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Why You Should Read This Book?
1 Understand why India is still largely a poor country
2 Know how India can become a prosperous, developed nation by 2040
3 Learn about possible solutions to some of India's biggest problems
4 See how you can help in transforming India
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  “The Third Eye”
  Atanu rightly argues that the key component for economic development is freedom. This is not just political freedom which India gained in 1947 but also personal and economic freedom. In the post-independent socialist milieu, the government decided what people should produce, buy and consume. While we have liberalized our economic landscape, much needs to be done as the government still controls large swathes of the economy such as education, transportation and telecommunications. Indians’ personal freedoms continue to be curtailed in the name of national security. Websites and books are periodically banned. The irony is that the government thinks that the people are smart enough to vote them in but not smart enough to decide what to read.

Most of the ideas in the book are familiar territory – privatizing education and railways, promoting urbanization, favoring railways over roadways and airlines and solar energy over fossil fuels. Since he is an economist, Atanu tries to analyze the problem using a systems approach by identifying the feedback loops and the linkages. However his book is almost two years late with Nandan Nilekani’s “Imagining India” having beaten him to the finish line. Nilekani deals with mostly the same ideas and in much greater depth.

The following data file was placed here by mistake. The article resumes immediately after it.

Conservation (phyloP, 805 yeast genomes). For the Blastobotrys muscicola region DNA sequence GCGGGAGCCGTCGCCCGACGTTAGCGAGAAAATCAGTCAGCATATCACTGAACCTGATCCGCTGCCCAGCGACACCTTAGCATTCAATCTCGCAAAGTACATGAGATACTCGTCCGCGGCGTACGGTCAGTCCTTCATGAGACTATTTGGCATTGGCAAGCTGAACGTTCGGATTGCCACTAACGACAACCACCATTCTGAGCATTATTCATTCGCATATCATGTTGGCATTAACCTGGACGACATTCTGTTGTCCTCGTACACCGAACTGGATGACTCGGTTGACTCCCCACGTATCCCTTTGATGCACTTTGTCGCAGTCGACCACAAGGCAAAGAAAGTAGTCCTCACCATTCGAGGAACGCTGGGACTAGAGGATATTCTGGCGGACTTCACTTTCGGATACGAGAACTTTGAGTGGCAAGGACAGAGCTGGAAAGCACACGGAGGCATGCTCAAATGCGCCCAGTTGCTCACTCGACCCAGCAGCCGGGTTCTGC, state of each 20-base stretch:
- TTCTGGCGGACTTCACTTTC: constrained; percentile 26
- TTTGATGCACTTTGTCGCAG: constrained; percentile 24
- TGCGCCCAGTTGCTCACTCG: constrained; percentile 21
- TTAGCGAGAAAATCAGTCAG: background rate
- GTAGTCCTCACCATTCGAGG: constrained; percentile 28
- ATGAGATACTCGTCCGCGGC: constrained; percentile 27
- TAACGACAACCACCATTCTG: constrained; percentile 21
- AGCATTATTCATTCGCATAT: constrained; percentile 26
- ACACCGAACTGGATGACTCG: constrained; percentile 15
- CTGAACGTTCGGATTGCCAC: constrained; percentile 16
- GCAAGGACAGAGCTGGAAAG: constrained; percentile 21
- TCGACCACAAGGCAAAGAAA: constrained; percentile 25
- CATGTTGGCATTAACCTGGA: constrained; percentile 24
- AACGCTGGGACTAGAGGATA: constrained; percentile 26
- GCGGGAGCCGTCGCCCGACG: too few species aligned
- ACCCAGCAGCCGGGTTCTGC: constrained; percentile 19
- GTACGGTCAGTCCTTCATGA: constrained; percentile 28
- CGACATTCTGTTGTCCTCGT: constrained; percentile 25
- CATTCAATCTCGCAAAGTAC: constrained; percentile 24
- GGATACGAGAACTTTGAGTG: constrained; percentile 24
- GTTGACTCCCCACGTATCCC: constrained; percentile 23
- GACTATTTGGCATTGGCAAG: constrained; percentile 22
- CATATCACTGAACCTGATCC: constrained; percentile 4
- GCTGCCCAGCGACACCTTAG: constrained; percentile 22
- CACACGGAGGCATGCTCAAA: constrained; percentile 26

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  Shashi Shekhar
  In his recent book titled Transforming India, blogger and economist Atanu Dey proposes an interesting construct for such non-sectarian political engagement. Atanu Dey calls for a voluntary association, ‘United Voters of India’, that functions as a lobby of sorts to pressure political parties and Government to make policies consistent with what he describes as “Pretty Good Principle”. Atanu Dey’s UVI is not much unlike what Mr Arun Shourie calls a “Lobby for Excellence” in his book We must have no price. Where Mr Shourie stops short of spelling out what the lobby of excellence must do, Atanu Dey is quite forthright in what he believes the UVI to be — a vote-bank of urban educated voters. The Arvind Kejriwal and Kiran Bedi led India Against Corruption movement could come close to being such a vote bank that Atanu Dey envisions. The upcoming Lok Sabha bypoll in Haryana for the Hissar constituency will likely tell us much if the IAC can be such a vote-bank that Atanu Dey envisions or if it will reduce itself to a negative force that merely knows how to say no, but hasn’t quite figured out how to engage by saying yes.
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